This is the first report of Chilean patients with congenital generalized lipodystrophy. Chilean population is genetically heterogeneous, with contribution of various Amerindian and northern hemisphere people, mainly southern Europeans (Spanish and Italians) but also northern Europeans (Germans) and Middle-Easterners (Palestinians and Syrians). Interestingly, previously reported individuals with mutations in AGPAT2 gene mainly originated from sub-Saharan Africa, Middle East and Northern Europe [19]. All the known ancestors of patients reported here were born in Chile and have Spanish last names, suggesting that they have a genetic heterogeneity level analogous to the rest of the Chilean population.

Clinically, these cases illustrate the wide spectrum of metabolic abnormalities that can be associated with severe reduction of body adiposity. However, it is puzzling that whereas the two sisters reported here share identical abnormalities in AGPAT2 gene and equivalent level of lipodystrophy, they have notoriously dissimilar severity in their metabolic complications. In fact, whereas patient 1 has developed severe blood glucose and lipid dysregulation, advanced retinal and renal diabetic microvascular complications and secondary amenorrhea, patient 2 has only mild to moderate metabolic dysregulation and was able to course a near physiologic pregnancy. The factors and mechanisms underlying these differences remain unknown. Nonetheless, it is noteworthy that total circulating leptin levels are lower and soluble leptin receptor levels are higher in the subject with the most severe phenotype (patient 1). We speculate that differences in free circulating leptin could determine clinically significant divergent metabolic phenotype among these patients with CGL1. It is also notorious that, in contrast to previously reported CGL cases, patient 1 has no evidence of fatty liver disease. We propose that this might result from the combined effect of low dietary fat intake and low insulin driven hepatic de novo lipogenesis.

From the genetic stand point, it is also puzzling that two potentially deleterious mutations coexist in the same gene. This combined mutational state was also noted in a CGL patient original from Argentina [20]. A European CGL patient with c.299G>A mutation was reported by Magré et al [21], however, the second mutation (c.493-1G>C) was not reported in this subject.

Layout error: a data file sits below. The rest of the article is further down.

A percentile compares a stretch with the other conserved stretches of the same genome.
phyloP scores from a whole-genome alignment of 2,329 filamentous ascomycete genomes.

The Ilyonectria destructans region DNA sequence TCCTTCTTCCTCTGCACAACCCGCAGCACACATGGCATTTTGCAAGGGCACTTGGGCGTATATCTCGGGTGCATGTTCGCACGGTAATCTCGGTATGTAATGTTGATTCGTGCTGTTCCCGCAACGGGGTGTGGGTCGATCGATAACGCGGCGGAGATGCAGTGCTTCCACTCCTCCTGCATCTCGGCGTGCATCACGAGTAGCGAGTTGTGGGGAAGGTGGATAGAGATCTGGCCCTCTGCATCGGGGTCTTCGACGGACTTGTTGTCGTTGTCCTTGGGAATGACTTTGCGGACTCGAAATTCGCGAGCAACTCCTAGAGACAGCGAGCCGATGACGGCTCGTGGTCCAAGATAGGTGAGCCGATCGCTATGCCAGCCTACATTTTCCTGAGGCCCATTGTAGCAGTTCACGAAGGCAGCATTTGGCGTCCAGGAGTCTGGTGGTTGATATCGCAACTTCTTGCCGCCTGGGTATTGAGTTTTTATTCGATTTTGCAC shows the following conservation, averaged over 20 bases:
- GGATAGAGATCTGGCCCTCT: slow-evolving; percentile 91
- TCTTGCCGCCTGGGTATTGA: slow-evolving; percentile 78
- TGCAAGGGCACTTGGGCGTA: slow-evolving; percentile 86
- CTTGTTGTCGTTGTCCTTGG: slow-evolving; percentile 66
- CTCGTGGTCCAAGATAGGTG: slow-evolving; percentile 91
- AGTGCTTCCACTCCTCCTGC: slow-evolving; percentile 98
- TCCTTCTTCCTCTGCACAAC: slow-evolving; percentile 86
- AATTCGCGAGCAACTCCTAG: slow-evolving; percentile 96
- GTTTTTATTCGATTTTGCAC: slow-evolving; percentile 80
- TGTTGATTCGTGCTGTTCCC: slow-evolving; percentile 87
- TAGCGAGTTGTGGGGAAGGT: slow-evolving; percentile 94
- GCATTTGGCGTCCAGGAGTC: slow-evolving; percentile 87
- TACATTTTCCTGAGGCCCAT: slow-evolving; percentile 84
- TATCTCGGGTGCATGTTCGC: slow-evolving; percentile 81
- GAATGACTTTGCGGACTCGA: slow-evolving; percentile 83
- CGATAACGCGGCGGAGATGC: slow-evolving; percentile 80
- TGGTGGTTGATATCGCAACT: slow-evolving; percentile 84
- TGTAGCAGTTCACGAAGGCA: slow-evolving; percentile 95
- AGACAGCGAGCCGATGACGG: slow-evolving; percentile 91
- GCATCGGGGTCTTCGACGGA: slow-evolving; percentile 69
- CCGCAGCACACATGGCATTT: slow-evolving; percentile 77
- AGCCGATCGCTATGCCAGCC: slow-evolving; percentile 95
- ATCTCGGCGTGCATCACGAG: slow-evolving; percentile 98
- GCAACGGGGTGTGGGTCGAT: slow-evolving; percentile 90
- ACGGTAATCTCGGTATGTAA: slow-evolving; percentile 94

The mechanisms of lipodystrophy in patients with mutation of AGPAT2 gene remain unknown. Since AGPATs are critical for the biosynthesis of both glycerophospholipids and triglycerides, it is logical to assume that loss of fat might be the consequence of decreased synthesis of these lipid products. However, several facts indicate that this simple hypothesis may not be fully explanatory. First, the two major AGPAT isoforms (1 and 2) are expressed in mature white adipocytes and, when are co-expressed in tagged forms in cultured cells, both co-localize in the same subdomains of the endoplasmic reticulum [8]. Furthermore, AGPAT1 and AGPAT2 catalytic activities are very similar in terms of substrates preference and kinetic properties [8]. Thus, it remains unclear why AGPAT1 does not compensate AGPAT2 loss in adipocytes. Many reported mutations in AGPAT2 gene result in reduced AGPAT2 protein and/or activity levels [22], [23], suggesting that AGPAT activity is necessary for normal WAT mass. Indeed, total loss of AGPAT2 results in a severe CGL phenotype in mice [24], [25]. The prevailing hypothesis is that AGPAT2 is required for normal adipogenesis likely by generating normal lipid signaling molecules required for adipocytes differentiation [10].

The substitution of G for C in position −1 of intron 3 (c.493-1G>C) might result in deletion of whole exon 4 due to abnormal splicing of AGPAT2 pre-mRNA. In fact, analysis with two HSF algorithms predicted that this mutation should determine high likelihood of splicing faults. Although this prediction has not been experimentally tested yet, it might result in the in-frame deletion of 32 aminoacids, including the highly conserved PEGTR motif, which is present in GPAT, AGPAT, DHAPAT and LPEAT enzymes [26].

PEGTR motif is crucial for acyltransferase catalytic activity [18]. Indeed, Arg175 has been shown to be necessary for the binding of the charged portion of sn-glycerol-3-phosphate substrates in this family of enzymes [26], [27]. Therefore, although the deletion of the entire Leu165 - Ala195 segment should not affect global AGPAT2 folding it might severely affect substrate binding, resulting in loss of catalytic activity.

The other mutation observed in the reported patients (c.299G>A), might additionally affects enzyme catalysis in two different ways. First, it precludes the formation of an intramolecular hydrogen bond between Ser100 and the conserved Asp103, which is important for the charge relay system for the conserved catalytic His98 [26]. Second, the bulkier Asn side-chain might increases the steric hindrance of the catalytic pocket, possibly disrupting its topology and reducing its acyltransferase activity, such as been previously reported for bacteria [28].

Functional and biochemical studies will be required to empirically evaluate the effects of these mutations on AGPAT2 enzymatic activity as well as its effects on adipogenesis.

In summary, we have reported the first two cases co CGL in Chile. These sisters harbor identical two homozygous single nucleotide substitutions in AGPAT2 gene, have severe reduction of body adiposity but have developed markedly dissimilar metabolic phenotype, possibly as a result of different residual leptin levels. Structurally, c.493-1G>C mutation potentially results in loss of the highly conserved substrate binding PEGTR domain of AGPAT2 protein, whereas c.299G>A mutation results in the substitution of a highly conserved serine in the catalytic NHX4D motif of the protein.

Author Contributions

Conceived and designed the experiments: VAC JLS. Performed the experiments: SVS CL DG. Analyzed the data: VAC JLS MIH SVS. Wrote the paper: VAC JLS SVS.